- Let the unsupported arm fall free and swing it forward and backward, then from side to side, then in a circular motion.
- Repeat the exercise 10 times, then rest for 1–2 minutes, then repeat 10 more times.
Next, do two sets of ten repetitions each using the opposite arm. It may be a good idea to repeat this exercise on both arms 5–6 days a week.
- Standing straight, bend the knees slightly, and relax the shoulders.
- With one hand, gently grasp the opposite upper arm, and pull the arm across the chest as far as is comfortable.
- Hold this stretch for 30 seconds before releasing.
- Rest for 1 minute, then repeat the stretch on the opposite arm.
A person may benefit from performing this stretch four times on each arm daily.
An individual should feel the stretch in the back muscles behind the shoulders.
The backwards pull
- Stand straight with the knees slightly bent. Hold a very lightweight stick, such as a yardstick or a thin broomstick, directly behind the body.
- Slowly pull the stick to one side as far as is possible without pain, making sure not to bend, twist, or lean.
- Hold the stretch for 30 seconds before releasing.
Rest for 1 minute and repeat on the opposite side. Repeat this exercise four times on each side, 4–5 days a week.
If all other forms of treatment fail, a doctor may recommend surgery. The appropriateness of surgery can depend on:
- the severity of the tendinitis
- whether the tendon is torn or damaged
- a person’s age
- their overall health
- their physical demands, possibly involving jobs or hobbies
- whether the tendinitis is chronic or has developed suddenly, following an injury, for example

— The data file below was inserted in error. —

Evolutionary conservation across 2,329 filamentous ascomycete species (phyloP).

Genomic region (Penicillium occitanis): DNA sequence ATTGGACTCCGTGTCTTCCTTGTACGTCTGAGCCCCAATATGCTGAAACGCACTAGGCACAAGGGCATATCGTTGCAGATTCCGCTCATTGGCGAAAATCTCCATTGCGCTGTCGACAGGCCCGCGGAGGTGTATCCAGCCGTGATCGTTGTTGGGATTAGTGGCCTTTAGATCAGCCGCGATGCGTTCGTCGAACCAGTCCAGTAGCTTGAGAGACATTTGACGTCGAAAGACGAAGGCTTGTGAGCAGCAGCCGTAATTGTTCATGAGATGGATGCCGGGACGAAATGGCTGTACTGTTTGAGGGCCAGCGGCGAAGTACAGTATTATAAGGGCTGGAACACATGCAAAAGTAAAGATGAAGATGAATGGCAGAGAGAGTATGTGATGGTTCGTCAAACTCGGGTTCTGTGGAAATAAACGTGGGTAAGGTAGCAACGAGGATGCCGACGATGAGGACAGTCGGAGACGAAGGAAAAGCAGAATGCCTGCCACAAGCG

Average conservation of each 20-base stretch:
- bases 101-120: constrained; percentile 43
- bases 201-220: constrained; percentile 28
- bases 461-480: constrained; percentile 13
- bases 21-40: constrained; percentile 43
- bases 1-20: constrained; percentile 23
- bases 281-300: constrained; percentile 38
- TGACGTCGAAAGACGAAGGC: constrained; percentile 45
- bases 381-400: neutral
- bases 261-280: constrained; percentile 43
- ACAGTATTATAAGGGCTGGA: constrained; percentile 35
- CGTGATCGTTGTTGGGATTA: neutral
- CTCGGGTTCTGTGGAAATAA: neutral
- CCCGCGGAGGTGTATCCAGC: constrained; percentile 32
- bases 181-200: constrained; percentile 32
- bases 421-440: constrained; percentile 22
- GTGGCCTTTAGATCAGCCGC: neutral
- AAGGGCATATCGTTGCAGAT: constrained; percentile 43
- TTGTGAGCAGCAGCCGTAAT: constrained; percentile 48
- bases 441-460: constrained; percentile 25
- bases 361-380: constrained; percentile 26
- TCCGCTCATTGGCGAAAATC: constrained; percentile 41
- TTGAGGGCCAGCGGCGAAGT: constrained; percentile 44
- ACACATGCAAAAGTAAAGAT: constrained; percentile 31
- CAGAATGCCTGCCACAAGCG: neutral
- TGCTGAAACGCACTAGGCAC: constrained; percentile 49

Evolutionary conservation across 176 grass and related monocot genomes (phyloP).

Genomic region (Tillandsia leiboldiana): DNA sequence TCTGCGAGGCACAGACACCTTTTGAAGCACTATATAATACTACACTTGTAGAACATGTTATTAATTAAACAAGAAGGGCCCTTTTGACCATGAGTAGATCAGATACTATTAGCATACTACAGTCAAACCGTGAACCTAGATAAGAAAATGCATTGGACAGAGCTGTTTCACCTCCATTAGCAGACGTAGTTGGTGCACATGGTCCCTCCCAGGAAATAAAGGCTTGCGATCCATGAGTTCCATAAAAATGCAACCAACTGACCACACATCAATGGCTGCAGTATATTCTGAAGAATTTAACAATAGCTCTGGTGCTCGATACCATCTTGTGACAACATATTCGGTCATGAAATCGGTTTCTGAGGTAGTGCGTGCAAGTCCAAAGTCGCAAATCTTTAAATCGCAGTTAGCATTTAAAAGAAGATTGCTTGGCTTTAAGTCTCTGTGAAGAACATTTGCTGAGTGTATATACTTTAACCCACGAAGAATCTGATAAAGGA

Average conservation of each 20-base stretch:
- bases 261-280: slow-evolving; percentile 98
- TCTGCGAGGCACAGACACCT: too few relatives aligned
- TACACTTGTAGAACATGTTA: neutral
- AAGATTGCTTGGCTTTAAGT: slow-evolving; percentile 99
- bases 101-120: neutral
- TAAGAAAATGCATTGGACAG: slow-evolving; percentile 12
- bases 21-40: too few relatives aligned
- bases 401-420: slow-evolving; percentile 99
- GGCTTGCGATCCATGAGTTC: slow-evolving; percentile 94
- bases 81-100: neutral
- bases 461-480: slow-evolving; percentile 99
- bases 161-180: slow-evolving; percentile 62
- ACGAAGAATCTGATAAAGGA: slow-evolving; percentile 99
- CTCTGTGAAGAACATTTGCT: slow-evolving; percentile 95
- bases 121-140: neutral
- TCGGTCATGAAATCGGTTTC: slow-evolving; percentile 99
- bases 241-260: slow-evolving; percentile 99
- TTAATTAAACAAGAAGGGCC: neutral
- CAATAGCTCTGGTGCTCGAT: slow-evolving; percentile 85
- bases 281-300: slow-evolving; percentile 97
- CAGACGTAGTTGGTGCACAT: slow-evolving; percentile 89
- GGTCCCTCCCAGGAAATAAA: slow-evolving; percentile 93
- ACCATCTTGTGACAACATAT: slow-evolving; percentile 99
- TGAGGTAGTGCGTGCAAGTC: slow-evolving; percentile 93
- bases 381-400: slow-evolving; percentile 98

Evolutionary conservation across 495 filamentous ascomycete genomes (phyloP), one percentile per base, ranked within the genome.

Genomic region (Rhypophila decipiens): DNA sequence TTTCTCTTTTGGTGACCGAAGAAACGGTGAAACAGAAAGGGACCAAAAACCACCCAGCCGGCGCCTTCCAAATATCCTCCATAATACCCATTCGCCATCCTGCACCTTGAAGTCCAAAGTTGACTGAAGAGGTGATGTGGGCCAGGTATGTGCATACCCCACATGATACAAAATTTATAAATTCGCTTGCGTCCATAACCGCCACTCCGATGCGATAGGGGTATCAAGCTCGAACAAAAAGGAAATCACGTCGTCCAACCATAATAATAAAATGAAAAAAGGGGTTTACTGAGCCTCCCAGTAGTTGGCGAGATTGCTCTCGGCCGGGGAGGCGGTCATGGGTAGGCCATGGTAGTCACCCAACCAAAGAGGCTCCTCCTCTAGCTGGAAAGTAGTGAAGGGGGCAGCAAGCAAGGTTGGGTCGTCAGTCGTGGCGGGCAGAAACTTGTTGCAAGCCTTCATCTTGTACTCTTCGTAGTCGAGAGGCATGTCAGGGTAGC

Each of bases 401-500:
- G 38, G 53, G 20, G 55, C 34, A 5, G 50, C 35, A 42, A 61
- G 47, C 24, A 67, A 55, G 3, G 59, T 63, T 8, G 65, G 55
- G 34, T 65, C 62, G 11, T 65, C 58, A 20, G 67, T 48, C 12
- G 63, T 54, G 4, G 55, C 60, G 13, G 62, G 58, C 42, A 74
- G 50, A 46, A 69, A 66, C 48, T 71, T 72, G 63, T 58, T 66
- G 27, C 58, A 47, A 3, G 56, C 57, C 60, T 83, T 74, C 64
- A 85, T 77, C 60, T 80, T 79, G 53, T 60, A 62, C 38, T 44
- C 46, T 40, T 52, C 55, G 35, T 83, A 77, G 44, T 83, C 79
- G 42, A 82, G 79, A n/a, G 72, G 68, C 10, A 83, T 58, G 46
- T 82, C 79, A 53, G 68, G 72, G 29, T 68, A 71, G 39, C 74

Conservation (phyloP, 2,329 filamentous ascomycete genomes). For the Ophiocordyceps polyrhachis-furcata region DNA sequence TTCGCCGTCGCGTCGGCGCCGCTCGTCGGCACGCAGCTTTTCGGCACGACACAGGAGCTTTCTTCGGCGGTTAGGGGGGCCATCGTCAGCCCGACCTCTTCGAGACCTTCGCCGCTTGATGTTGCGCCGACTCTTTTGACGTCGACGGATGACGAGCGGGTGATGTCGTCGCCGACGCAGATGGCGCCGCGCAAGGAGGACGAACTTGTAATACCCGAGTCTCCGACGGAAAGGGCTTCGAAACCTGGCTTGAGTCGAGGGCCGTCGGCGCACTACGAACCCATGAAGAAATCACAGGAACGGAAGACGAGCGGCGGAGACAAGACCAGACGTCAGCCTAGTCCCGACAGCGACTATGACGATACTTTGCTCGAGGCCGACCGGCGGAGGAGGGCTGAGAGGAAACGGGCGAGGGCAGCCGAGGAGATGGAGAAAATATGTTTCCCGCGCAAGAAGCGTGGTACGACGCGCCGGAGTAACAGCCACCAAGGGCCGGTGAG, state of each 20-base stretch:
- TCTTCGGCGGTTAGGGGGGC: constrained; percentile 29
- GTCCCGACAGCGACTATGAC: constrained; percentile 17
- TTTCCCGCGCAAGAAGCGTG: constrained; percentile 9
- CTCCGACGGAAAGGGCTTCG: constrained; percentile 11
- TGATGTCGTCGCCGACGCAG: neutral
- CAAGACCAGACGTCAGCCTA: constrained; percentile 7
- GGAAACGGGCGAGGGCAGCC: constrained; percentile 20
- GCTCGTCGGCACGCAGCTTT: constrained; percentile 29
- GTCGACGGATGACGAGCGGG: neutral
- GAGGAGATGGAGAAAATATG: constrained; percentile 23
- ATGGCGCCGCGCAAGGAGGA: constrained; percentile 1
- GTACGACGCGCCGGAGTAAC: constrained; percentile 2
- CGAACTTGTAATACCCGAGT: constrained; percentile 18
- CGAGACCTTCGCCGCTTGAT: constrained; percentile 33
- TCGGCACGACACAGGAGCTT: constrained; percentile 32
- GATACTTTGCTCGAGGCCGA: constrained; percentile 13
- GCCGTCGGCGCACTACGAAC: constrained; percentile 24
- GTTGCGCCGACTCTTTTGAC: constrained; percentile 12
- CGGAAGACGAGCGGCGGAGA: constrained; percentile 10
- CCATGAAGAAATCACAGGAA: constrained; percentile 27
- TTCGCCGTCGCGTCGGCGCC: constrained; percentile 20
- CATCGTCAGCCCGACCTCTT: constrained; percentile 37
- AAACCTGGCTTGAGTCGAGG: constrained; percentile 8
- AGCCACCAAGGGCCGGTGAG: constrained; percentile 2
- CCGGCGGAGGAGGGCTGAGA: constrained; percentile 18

The surgeon will remove portions of the bursa, a fluid-filled sac that sits within the rotator cuff. A healthy bursa helps the shoulder bones and tendons to move without friction.
The surgeon may also remove a piece of the acromion, which is a bone at the top of the shoulder. They usually remove the front edge.
It takes most people 2–4 months to fully recover from surgery for rotator cuff tendinitis.
In the first few weeks of recovery, a person will usually wear a sling to reduce pressure and stress on the healing shoulder.
Once the shoulder is no longer painful, a person can begin stretching and doing strengthening exercises recommended by a doctor or physical therapist.
The best way to prevent rotator cuff tendinitis is to avoid or limit activities that irritate the shoulder. Taking this precaution can also help a person with the condition to reduce the number of flare-ups.
People who play sports that involve the shoulder should ensure that they are using correct technique to limit irritation as much as possible.
The following tips can also help to prevent or manage rotator cuff tendinitis:
- Stretch the shoulders throughout the day.
- Take breaks from repetitive motions, movements, or postures.
- Use a good posture when sitting, standing, and walking.
- Sleep on the back or alternate sides.
- Carry heavy objects as close to the body as possible.
- Rest the shoulder as soon as pain begins.
- Refrain from making too many repetitive or forceful overhead motions.
Depending on how the severity of the tendinitis and a person’s profession or hobbies, the condition can cause complications, including:
- chronic pain
- a lack of mobility
- difficulty with motions such as throwing or lifting
- reduced strength and flexibility in the muscles of the shoulder, arm, chest, and back
- difficulty sleeping or insomnia
- trouble keeping the arms raised enough to drive
As with any surgery, the procedure to correct rotator cuff tendinitis involves some risks, most commonly:
- unintentional tissue damage
- a negative reaction to sedative medications
It may take a person weeks or months to recover from rotator cuff tendinitis and regain full, pain-free use of the shoulder.
However, when the condition is mild, most people can achieve a complete recovery with rest, at-home care, and over-the-counter medications.
People with more severe tendinitis may require additional treatment. This usually involves steroid injections. If nothing else works, a doctor may recommend surgery. When followed by the right recovery plan, this surgery is typically successful.